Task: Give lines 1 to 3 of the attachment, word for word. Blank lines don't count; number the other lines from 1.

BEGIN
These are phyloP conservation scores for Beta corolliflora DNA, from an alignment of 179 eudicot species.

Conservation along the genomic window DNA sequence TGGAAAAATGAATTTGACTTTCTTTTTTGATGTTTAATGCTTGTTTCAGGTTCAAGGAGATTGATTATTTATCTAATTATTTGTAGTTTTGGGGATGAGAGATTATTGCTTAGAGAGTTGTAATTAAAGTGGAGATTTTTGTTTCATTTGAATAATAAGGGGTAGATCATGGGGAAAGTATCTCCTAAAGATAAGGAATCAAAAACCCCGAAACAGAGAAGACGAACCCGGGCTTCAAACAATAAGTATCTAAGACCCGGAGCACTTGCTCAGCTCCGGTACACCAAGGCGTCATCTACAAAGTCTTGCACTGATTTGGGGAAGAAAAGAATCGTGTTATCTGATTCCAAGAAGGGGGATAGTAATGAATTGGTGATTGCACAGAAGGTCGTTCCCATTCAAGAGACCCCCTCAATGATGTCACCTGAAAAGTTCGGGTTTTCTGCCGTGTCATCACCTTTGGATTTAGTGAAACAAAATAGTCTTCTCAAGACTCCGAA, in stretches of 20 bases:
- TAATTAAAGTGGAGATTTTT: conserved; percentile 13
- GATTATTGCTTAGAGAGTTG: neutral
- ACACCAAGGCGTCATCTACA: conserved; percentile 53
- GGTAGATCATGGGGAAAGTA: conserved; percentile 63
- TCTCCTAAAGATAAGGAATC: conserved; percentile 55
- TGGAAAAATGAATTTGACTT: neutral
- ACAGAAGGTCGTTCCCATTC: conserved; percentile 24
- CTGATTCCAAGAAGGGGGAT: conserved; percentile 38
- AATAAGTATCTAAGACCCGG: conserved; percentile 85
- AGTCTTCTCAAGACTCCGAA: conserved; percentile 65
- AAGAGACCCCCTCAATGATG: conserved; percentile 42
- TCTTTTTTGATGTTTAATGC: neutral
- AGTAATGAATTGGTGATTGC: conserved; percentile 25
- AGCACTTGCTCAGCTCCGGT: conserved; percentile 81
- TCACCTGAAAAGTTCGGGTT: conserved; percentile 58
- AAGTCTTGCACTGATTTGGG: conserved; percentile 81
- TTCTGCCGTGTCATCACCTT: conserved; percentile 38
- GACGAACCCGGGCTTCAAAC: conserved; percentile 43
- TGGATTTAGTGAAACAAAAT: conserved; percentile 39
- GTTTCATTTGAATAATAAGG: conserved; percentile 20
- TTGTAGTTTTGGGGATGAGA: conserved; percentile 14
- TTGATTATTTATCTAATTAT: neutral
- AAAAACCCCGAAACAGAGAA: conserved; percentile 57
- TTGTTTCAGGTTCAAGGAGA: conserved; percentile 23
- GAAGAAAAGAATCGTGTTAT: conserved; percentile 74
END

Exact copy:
These are phyloP conservation scores for Beta corolliflora DNA, from an alignment of 179 eudicot species.

Conservation along the genomic window DNA sequence TGGAAAAATGAATTTGACTTTCTTTTTTGATGTTTAATGCTTGTTTCAGGTTCAAGGAGATTGATTATTTATCTAATTATTTGTAGTTTTGGGGATGAGAGATTATTGCTTAGAGAGTTGTAATTAAAGTGGAGATTTTTGTTTCATTTGAATAATAAGGGGTAGATCATGGGGAAAGTATCTCCTAAAGATAAGGAATCAAAAACCCCGAAACAGAGAAGACGAACCCGGGCTTCAAACAATAAGTATCTAAGACCCGGAGCACTTGCTCAGCTCCGGTACACCAAGGCGTCATCTACAAAGTCTTGCACTGATTTGGGGAAGAAAAGAATCGTGTTATCTGATTCCAAGAAGGGGGATAGTAATGAATTGGTGATTGCACAGAAGGTCGTTCCCATTCAAGAGACCCCCTCAATGATGTCACCTGAAAAGTTCGGGTTTTCTGCCGTGTCATCACCTTTGGATTTAGTGAAACAAAATAGTCTTCTCAAGACTCCGAA, in stretches of 20 bases:
- TAATTAAAGTGGAGATTTTT: conserved; percentile 13